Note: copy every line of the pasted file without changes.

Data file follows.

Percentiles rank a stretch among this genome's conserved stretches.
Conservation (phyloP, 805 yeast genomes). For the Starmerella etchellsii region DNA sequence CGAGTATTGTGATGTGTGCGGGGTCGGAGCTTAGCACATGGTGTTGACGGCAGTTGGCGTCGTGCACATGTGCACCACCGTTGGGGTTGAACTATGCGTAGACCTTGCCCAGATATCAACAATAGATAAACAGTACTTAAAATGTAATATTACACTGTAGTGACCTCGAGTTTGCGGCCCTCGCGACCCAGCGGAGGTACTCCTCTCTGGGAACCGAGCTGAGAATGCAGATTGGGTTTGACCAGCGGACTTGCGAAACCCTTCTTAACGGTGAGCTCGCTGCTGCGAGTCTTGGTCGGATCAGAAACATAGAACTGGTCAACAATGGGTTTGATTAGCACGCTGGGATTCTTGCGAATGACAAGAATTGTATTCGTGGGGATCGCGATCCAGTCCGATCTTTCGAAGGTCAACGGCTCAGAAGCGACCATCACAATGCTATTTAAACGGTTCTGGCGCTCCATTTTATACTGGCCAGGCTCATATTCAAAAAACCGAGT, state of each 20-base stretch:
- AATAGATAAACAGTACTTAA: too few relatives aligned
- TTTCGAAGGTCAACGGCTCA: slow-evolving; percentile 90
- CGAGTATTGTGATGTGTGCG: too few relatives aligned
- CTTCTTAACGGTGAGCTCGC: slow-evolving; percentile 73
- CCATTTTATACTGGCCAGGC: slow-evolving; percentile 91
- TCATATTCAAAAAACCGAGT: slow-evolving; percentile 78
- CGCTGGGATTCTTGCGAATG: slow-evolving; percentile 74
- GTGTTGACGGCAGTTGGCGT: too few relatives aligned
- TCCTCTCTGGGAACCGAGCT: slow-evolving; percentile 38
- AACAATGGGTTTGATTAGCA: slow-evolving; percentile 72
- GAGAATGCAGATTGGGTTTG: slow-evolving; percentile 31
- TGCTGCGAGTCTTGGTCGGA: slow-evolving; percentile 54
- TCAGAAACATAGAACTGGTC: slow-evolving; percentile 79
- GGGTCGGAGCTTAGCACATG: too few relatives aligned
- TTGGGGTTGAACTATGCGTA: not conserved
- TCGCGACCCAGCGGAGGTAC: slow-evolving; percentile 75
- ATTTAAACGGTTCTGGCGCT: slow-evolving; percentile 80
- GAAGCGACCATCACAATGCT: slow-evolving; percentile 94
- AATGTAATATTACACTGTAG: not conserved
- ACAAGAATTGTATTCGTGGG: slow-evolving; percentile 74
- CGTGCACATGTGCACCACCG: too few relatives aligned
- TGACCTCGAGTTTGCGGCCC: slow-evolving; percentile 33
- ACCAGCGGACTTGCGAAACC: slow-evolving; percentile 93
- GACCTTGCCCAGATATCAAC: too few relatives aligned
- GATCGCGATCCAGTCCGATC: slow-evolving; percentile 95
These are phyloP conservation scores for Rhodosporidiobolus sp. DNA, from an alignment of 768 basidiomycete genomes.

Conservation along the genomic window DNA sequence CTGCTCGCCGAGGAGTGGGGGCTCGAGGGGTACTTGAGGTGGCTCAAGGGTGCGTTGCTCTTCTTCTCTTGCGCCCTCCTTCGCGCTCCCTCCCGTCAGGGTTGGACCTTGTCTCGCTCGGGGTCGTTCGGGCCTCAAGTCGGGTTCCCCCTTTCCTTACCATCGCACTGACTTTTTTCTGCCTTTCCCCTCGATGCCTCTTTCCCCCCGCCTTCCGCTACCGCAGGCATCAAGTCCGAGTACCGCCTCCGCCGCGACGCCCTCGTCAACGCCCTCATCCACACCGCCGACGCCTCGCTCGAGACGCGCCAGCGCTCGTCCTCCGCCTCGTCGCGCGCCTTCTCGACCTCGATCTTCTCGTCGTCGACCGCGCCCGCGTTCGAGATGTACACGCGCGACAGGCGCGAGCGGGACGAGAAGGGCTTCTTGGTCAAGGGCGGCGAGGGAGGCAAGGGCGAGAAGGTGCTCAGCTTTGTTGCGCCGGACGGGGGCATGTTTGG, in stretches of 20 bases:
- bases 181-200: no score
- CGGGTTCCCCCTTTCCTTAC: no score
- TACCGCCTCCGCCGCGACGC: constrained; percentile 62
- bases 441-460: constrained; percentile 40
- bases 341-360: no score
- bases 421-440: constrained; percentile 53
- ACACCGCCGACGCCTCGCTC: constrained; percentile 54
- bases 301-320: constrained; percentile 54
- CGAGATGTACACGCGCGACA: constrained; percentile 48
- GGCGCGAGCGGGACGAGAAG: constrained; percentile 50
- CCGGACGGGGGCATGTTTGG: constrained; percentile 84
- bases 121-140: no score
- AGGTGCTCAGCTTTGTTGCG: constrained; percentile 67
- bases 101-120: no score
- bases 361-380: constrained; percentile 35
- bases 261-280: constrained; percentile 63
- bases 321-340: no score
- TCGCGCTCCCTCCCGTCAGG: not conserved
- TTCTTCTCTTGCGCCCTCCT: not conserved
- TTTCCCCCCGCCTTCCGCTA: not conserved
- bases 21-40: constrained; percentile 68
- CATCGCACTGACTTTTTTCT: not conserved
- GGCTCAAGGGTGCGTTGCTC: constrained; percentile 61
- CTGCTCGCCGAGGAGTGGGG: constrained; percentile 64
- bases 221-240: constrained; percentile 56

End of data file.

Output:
Percentiles rank a stretch among this genome's conserved stretches.
Conservation (phyloP, 805 yeast genomes). For the Starmerella etchellsii region DNA sequence CGAGTATTGTGATGTGTGCGGGGTCGGAGCTTAGCACATGGTGTTGACGGCAGTTGGCGTCGTGCACATGTGCACCACCGTTGGGGTTGAACTATGCGTAGACCTTGCCCAGATATCAACAATAGATAAACAGTACTTAAAATGTAATATTACACTGTAGTGACCTCGAGTTTGCGGCCCTCGCGACCCAGCGGAGGTACTCCTCTCTGGGAACCGAGCTGAGAATGCAGATTGGGTTTGACCAGCGGACTTGCGAAACCCTTCTTAACGGTGAGCTCGCTGCTGCGAGTCTTGGTCGGATCAGAAACATAGAACTGGTCAACAATGGGTTTGATTAGCACGCTGGGATTCTTGCGAATGACAAGAATTGTATTCGTGGGGATCGCGATCCAGTCCGATCTTTCGAAGGTCAACGGCTCAGAAGCGACCATCACAATGCTATTTAAACGGTTCTGGCGCTCCATTTTATACTGGCCAGGCTCATATTCAAAAAACCGAGT, state of each 20-base stretch:
- AATAGATAAACAGTACTTAA: too few relatives aligned
- TTTCGAAGGTCAACGGCTCA: slow-evolving; percentile 90
- CGAGTATTGTGATGTGTGCG: too few relatives aligned
- CTTCTTAACGGTGAGCTCGC: slow-evolving; percentile 73
- CCATTTTATACTGGCCAGGC: slow-evolving; percentile 91
- TCATATTCAAAAAACCGAGT: slow-evolving; percentile 78
- CGCTGGGATTCTTGCGAATG: slow-evolving; percentile 74
- GTGTTGACGGCAGTTGGCGT: too few relatives aligned
- TCCTCTCTGGGAACCGAGCT: slow-evolving; percentile 38
- AACAATGGGTTTGATTAGCA: slow-evolving; percentile 72
- GAGAATGCAGATTGGGTTTG: slow-evolving; percentile 31
- TGCTGCGAGTCTTGGTCGGA: slow-evolving; percentile 54
- TCAGAAACATAGAACTGGTC: slow-evolving; percentile 79
- GGGTCGGAGCTTAGCACATG: too few relatives aligned
- TTGGGGTTGAACTATGCGTA: not conserved
- TCGCGACCCAGCGGAGGTAC: slow-evolving; percentile 75
- ATTTAAACGGTTCTGGCGCT: slow-evolving; percentile 80
- GAAGCGACCATCACAATGCT: slow-evolving; percentile 94
- AATGTAATATTACACTGTAG: not conserved
- ACAAGAATTGTATTCGTGGG: slow-evolving; percentile 74
- CGTGCACATGTGCACCACCG: too few relatives aligned
- TGACCTCGAGTTTGCGGCCC: slow-evolving; percentile 33
- ACCAGCGGACTTGCGAAACC: slow-evolving; percentile 93
- GACCTTGCCCAGATATCAAC: too few relatives aligned
- GATCGCGATCCAGTCCGATC: slow-evolving; percentile 95
These are phyloP conservation scores for Rhodosporidiobolus sp. DNA, from an alignment of 768 basidiomycete genomes.

Conservation along the genomic window DNA sequence CTGCTCGCCGAGGAGTGGGGGCTCGAGGGGTACTTGAGGTGGCTCAAGGGTGCGTTGCTCTTCTTCTCTTGCGCCCTCCTTCGCGCTCCCTCCCGTCAGGGTTGGACCTTGTCTCGCTCGGGGTCGTTCGGGCCTCAAGTCGGGTTCCCCCTTTCCTTACCATCGCACTGACTTTTTTCTGCCTTTCCCCTCGATGCCTCTTTCCCCCCGCCTTCCGCTACCGCAGGCATCAAGTCCGAGTACCGCCTCCGCCGCGACGCCCTCGTCAACGCCCTCATCCACACCGCCGACGCCTCGCTCGAGACGCGCCAGCGCTCGTCCTCCGCCTCGTCGCGCGCCTTCTCGACCTCGATCTTCTCGTCGTCGACCGCGCCCGCGTTCGAGATGTACACGCGCGACAGGCGCGAGCGGGACGAGAAGGGCTTCTTGGTCAAGGGCGGCGAGGGAGGCAAGGGCGAGAAGGTGCTCAGCTTTGTTGCGCCGGACGGGGGCATGTTTGG, in stretches of 20 bases:
- bases 181-200: no score
- CGGGTTCCCCCTTTCCTTAC: no score
- TACCGCCTCCGCCGCGACGC: constrained; percentile 62
- bases 441-460: constrained; percentile 40
- bases 341-360: no score
- bases 421-440: constrained; percentile 53
- ACACCGCCGACGCCTCGCTC: constrained; percentile 54
- bases 301-320: constrained; percentile 54
- CGAGATGTACACGCGCGACA: constrained; percentile 48
- GGCGCGAGCGGGACGAGAAG: constrained; percentile 50
- CCGGACGGGGGCATGTTTGG: constrained; percentile 84
- bases 121-140: no score
- AGGTGCTCAGCTTTGTTGCG: constrained; percentile 67
- bases 101-120: no score
- bases 361-380: constrained; percentile 35
- bases 261-280: constrained; percentile 63
- bases 321-340: no score
- TCGCGCTCCCTCCCGTCAGG: not conserved
- TTCTTCTCTTGCGCCCTCCT: not conserved
- TTTCCCCCCGCCTTCCGCTA: not conserved
- bases 21-40: constrained; percentile 68
- CATCGCACTGACTTTTTTCT: not conserved
- GGCTCAAGGGTGCGTTGCTC: constrained; percentile 61
- CTGCTCGCCGAGGAGTGGGG: constrained; percentile 64
- bases 221-240: constrained; percentile 56